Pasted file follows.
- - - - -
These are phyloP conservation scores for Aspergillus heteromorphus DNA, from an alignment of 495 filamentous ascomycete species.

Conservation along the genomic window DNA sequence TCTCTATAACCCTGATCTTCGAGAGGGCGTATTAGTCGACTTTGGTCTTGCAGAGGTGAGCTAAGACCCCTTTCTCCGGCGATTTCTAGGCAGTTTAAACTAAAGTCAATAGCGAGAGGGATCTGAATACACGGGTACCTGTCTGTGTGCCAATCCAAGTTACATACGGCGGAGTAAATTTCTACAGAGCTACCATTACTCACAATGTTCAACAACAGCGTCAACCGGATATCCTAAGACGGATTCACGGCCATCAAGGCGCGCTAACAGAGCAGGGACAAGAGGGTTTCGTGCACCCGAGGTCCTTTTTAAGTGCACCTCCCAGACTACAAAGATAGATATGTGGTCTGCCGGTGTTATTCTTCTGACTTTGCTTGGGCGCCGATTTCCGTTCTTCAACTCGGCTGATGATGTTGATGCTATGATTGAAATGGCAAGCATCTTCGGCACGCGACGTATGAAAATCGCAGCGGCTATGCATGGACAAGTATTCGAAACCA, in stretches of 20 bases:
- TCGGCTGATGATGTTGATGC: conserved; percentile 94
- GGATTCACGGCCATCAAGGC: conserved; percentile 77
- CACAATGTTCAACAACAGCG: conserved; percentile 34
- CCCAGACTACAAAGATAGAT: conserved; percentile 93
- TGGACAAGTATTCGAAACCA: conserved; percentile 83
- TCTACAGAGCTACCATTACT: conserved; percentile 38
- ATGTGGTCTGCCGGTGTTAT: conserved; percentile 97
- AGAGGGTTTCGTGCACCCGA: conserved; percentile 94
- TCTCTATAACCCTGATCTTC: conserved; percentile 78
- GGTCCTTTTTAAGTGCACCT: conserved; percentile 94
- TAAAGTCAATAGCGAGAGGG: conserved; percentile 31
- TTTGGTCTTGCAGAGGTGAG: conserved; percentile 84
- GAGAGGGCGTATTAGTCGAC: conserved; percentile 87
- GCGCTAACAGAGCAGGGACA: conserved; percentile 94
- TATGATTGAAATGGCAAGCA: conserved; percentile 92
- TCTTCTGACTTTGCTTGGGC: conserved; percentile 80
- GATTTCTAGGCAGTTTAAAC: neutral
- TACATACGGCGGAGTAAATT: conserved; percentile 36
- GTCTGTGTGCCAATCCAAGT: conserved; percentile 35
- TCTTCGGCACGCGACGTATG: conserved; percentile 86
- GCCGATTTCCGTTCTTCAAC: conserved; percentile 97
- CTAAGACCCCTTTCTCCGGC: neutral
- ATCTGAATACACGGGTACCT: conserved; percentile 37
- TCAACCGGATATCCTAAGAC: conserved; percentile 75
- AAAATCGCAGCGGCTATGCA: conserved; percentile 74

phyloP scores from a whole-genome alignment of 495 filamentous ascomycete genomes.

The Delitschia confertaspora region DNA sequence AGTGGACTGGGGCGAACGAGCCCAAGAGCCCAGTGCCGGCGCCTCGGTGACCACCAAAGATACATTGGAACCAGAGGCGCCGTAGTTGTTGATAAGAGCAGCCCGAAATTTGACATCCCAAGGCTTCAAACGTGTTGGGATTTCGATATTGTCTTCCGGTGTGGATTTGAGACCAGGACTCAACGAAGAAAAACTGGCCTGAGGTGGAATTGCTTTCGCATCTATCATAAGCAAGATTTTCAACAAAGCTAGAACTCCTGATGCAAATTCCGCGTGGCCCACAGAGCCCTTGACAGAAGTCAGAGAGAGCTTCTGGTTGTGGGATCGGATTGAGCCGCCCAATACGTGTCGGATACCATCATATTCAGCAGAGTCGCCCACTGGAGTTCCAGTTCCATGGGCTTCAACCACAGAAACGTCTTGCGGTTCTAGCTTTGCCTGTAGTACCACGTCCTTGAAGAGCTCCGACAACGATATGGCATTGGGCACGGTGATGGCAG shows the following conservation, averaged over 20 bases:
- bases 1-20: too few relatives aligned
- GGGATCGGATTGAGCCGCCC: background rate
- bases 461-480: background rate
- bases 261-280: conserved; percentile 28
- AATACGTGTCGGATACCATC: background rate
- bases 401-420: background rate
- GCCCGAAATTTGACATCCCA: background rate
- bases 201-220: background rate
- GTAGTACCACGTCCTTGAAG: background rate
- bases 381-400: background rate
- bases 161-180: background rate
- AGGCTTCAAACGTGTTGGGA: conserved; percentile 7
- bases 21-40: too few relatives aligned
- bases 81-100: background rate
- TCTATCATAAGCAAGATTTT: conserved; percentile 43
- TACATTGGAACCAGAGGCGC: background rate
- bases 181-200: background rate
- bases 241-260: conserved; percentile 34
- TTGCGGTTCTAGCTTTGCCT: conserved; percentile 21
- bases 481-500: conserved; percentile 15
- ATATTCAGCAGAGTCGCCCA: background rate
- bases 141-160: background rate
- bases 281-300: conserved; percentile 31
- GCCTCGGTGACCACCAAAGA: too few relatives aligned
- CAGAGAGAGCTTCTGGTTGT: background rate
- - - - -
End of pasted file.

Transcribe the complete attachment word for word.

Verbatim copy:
These are phyloP conservation scores for Aspergillus heteromorphus DNA, from an alignment of 495 filamentous ascomycete species.

Conservation along the genomic window DNA sequence TCTCTATAACCCTGATCTTCGAGAGGGCGTATTAGTCGACTTTGGTCTTGCAGAGGTGAGCTAAGACCCCTTTCTCCGGCGATTTCTAGGCAGTTTAAACTAAAGTCAATAGCGAGAGGGATCTGAATACACGGGTACCTGTCTGTGTGCCAATCCAAGTTACATACGGCGGAGTAAATTTCTACAGAGCTACCATTACTCACAATGTTCAACAACAGCGTCAACCGGATATCCTAAGACGGATTCACGGCCATCAAGGCGCGCTAACAGAGCAGGGACAAGAGGGTTTCGTGCACCCGAGGTCCTTTTTAAGTGCACCTCCCAGACTACAAAGATAGATATGTGGTCTGCCGGTGTTATTCTTCTGACTTTGCTTGGGCGCCGATTTCCGTTCTTCAACTCGGCTGATGATGTTGATGCTATGATTGAAATGGCAAGCATCTTCGGCACGCGACGTATGAAAATCGCAGCGGCTATGCATGGACAAGTATTCGAAACCA, in stretches of 20 bases:
- TCGGCTGATGATGTTGATGC: conserved; percentile 94
- GGATTCACGGCCATCAAGGC: conserved; percentile 77
- CACAATGTTCAACAACAGCG: conserved; percentile 34
- CCCAGACTACAAAGATAGAT: conserved; percentile 93
- TGGACAAGTATTCGAAACCA: conserved; percentile 83
- TCTACAGAGCTACCATTACT: conserved; percentile 38
- ATGTGGTCTGCCGGTGTTAT: conserved; percentile 97
- AGAGGGTTTCGTGCACCCGA: conserved; percentile 94
- TCTCTATAACCCTGATCTTC: conserved; percentile 78
- GGTCCTTTTTAAGTGCACCT: conserved; percentile 94
- TAAAGTCAATAGCGAGAGGG: conserved; percentile 31
- TTTGGTCTTGCAGAGGTGAG: conserved; percentile 84
- GAGAGGGCGTATTAGTCGAC: conserved; percentile 87
- GCGCTAACAGAGCAGGGACA: conserved; percentile 94
- TATGATTGAAATGGCAAGCA: conserved; percentile 92
- TCTTCTGACTTTGCTTGGGC: conserved; percentile 80
- GATTTCTAGGCAGTTTAAAC: neutral
- TACATACGGCGGAGTAAATT: conserved; percentile 36
- GTCTGTGTGCCAATCCAAGT: conserved; percentile 35
- TCTTCGGCACGCGACGTATG: conserved; percentile 86
- GCCGATTTCCGTTCTTCAAC: conserved; percentile 97
- CTAAGACCCCTTTCTCCGGC: neutral
- ATCTGAATACACGGGTACCT: conserved; percentile 37
- TCAACCGGATATCCTAAGAC: conserved; percentile 75
- AAAATCGCAGCGGCTATGCA: conserved; percentile 74

phyloP scores from a whole-genome alignment of 495 filamentous ascomycete genomes.

The Delitschia confertaspora region DNA sequence AGTGGACTGGGGCGAACGAGCCCAAGAGCCCAGTGCCGGCGCCTCGGTGACCACCAAAGATACATTGGAACCAGAGGCGCCGTAGTTGTTGATAAGAGCAGCCCGAAATTTGACATCCCAAGGCTTCAAACGTGTTGGGATTTCGATATTGTCTTCCGGTGTGGATTTGAGACCAGGACTCAACGAAGAAAAACTGGCCTGAGGTGGAATTGCTTTCGCATCTATCATAAGCAAGATTTTCAACAAAGCTAGAACTCCTGATGCAAATTCCGCGTGGCCCACAGAGCCCTTGACAGAAGTCAGAGAGAGCTTCTGGTTGTGGGATCGGATTGAGCCGCCCAATACGTGTCGGATACCATCATATTCAGCAGAGTCGCCCACTGGAGTTCCAGTTCCATGGGCTTCAACCACAGAAACGTCTTGCGGTTCTAGCTTTGCCTGTAGTACCACGTCCTTGAAGAGCTCCGACAACGATATGGCATTGGGCACGGTGATGGCAG shows the following conservation, averaged over 20 bases:
- bases 1-20: too few relatives aligned
- GGGATCGGATTGAGCCGCCC: background rate
- bases 461-480: background rate
- bases 261-280: conserved; percentile 28
- AATACGTGTCGGATACCATC: background rate
- bases 401-420: background rate
- GCCCGAAATTTGACATCCCA: background rate
- bases 201-220: background rate
- GTAGTACCACGTCCTTGAAG: background rate
- bases 381-400: background rate
- bases 161-180: background rate
- AGGCTTCAAACGTGTTGGGA: conserved; percentile 7
- bases 21-40: too few relatives aligned
- bases 81-100: background rate
- TCTATCATAAGCAAGATTTT: conserved; percentile 43
- TACATTGGAACCAGAGGCGC: background rate
- bases 181-200: background rate
- bases 241-260: conserved; percentile 34
- TTGCGGTTCTAGCTTTGCCT: conserved; percentile 21
- bases 481-500: conserved; percentile 15
- ATATTCAGCAGAGTCGCCCA: background rate
- bases 141-160: background rate
- bases 281-300: conserved; percentile 31
- GCCTCGGTGACCACCAAAGA: too few relatives aligned
- CAGAGAGAGCTTCTGGTTGT: background rate